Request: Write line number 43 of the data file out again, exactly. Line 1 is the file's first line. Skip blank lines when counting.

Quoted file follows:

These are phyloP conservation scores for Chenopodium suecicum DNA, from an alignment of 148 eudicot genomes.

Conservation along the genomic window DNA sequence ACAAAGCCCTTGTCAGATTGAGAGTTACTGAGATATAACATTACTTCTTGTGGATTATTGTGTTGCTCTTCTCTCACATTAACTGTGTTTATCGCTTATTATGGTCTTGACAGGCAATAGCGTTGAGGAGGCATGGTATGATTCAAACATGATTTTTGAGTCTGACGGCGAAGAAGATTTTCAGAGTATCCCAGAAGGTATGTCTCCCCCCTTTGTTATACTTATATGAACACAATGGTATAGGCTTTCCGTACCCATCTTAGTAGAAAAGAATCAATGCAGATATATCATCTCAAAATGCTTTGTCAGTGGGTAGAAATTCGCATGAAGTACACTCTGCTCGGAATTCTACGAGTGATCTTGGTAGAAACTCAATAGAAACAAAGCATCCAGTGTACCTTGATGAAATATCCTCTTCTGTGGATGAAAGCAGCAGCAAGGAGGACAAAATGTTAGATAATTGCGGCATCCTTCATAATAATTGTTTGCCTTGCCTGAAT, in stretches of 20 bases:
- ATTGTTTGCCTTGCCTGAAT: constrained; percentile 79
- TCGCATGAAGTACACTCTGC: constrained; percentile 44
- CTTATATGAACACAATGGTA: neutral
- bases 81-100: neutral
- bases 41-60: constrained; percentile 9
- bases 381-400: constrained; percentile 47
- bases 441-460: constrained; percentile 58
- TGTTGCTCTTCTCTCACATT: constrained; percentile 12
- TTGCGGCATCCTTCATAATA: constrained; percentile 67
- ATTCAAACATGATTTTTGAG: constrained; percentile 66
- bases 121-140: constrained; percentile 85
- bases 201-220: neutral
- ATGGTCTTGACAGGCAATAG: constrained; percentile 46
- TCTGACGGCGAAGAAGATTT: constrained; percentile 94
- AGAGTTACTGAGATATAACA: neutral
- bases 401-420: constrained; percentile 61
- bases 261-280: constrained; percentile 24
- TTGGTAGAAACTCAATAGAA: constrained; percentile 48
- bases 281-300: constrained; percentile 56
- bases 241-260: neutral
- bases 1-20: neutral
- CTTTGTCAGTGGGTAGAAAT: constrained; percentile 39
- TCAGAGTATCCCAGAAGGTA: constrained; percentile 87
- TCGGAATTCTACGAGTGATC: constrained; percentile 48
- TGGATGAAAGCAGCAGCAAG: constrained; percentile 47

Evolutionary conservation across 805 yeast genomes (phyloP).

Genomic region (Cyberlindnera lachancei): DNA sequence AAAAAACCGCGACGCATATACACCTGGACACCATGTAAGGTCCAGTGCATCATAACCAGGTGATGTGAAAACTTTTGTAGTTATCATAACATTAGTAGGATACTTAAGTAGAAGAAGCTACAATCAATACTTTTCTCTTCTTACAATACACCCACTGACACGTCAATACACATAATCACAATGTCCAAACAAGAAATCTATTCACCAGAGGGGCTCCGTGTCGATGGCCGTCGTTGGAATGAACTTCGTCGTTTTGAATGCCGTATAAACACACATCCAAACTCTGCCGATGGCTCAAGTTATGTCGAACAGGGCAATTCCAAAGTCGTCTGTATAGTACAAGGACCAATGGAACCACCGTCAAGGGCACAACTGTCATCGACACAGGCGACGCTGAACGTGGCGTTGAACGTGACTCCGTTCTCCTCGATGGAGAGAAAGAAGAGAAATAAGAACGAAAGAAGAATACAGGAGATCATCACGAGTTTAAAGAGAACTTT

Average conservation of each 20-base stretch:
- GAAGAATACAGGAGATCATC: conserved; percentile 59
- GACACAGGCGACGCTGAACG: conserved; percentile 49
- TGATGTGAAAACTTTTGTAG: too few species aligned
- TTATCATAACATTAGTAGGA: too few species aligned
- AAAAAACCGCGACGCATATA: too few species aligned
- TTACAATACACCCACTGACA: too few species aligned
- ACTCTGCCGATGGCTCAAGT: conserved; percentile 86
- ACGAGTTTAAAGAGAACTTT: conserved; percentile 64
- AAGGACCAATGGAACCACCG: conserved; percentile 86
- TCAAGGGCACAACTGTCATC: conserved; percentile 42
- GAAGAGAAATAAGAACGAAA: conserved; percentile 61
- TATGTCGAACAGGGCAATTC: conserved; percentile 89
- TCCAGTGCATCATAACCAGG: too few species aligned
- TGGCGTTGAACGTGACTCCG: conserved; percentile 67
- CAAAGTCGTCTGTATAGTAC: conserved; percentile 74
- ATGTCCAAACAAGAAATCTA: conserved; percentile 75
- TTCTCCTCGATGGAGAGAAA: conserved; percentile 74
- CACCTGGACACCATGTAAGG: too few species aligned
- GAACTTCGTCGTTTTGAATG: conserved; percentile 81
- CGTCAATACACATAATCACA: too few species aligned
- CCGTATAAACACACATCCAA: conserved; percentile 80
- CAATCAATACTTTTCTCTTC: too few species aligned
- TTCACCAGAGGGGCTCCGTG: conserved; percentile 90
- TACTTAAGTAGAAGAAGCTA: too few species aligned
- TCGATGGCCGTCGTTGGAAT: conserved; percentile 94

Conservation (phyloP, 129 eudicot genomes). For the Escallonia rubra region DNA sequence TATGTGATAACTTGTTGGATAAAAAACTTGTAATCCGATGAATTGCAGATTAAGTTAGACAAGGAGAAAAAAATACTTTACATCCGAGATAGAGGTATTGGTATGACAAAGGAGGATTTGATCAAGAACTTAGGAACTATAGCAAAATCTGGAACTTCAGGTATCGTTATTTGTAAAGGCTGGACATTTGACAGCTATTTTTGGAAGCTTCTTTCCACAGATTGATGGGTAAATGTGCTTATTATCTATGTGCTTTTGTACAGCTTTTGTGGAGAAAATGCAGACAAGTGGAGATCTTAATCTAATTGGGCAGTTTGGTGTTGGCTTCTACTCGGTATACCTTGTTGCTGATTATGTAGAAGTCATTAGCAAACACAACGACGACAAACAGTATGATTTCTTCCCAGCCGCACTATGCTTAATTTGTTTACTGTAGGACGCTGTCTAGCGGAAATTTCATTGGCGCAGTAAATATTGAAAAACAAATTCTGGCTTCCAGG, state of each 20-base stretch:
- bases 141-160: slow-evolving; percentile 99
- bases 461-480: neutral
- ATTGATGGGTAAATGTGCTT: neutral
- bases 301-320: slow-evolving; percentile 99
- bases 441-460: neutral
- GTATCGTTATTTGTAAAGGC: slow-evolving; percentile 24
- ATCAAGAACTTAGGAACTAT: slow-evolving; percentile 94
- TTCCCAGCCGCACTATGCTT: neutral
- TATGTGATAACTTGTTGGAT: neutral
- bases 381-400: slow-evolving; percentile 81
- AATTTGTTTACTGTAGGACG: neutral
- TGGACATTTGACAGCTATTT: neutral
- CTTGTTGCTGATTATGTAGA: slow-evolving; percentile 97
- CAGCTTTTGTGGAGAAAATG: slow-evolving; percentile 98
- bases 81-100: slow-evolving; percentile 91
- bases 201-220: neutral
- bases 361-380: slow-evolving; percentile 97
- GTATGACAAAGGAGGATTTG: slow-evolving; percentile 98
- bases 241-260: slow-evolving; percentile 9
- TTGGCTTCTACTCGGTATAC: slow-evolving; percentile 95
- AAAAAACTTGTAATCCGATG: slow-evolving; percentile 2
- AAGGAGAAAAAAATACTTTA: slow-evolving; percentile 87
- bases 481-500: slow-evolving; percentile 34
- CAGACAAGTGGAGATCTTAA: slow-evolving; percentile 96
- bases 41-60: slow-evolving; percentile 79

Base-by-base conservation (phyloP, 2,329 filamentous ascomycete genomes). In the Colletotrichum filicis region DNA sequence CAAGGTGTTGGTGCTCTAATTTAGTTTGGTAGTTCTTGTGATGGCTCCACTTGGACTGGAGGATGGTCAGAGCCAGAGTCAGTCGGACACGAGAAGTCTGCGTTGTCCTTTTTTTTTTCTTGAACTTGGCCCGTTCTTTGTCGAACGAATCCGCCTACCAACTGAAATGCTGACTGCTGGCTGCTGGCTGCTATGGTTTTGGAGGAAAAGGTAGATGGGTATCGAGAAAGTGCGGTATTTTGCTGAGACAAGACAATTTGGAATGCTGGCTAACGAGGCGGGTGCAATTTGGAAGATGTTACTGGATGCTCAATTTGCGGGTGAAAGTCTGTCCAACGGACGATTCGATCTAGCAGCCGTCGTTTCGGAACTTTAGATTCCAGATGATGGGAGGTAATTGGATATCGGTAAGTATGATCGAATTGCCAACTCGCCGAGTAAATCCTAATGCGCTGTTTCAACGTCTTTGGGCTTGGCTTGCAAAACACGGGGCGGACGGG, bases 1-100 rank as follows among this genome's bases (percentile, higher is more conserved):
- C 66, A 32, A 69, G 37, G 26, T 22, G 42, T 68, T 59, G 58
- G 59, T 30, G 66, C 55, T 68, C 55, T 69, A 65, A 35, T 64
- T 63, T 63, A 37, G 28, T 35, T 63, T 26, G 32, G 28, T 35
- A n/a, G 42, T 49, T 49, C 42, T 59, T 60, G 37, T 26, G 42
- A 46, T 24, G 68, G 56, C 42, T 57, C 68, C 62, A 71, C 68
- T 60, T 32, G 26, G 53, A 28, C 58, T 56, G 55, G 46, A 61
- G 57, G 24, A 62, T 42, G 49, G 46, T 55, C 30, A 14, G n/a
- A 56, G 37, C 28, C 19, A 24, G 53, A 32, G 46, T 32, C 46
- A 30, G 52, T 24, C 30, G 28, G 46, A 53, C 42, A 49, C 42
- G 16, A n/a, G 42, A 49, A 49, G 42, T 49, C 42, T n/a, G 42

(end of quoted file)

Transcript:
- TCCAGTGCATCATAACCAGG: too few species aligned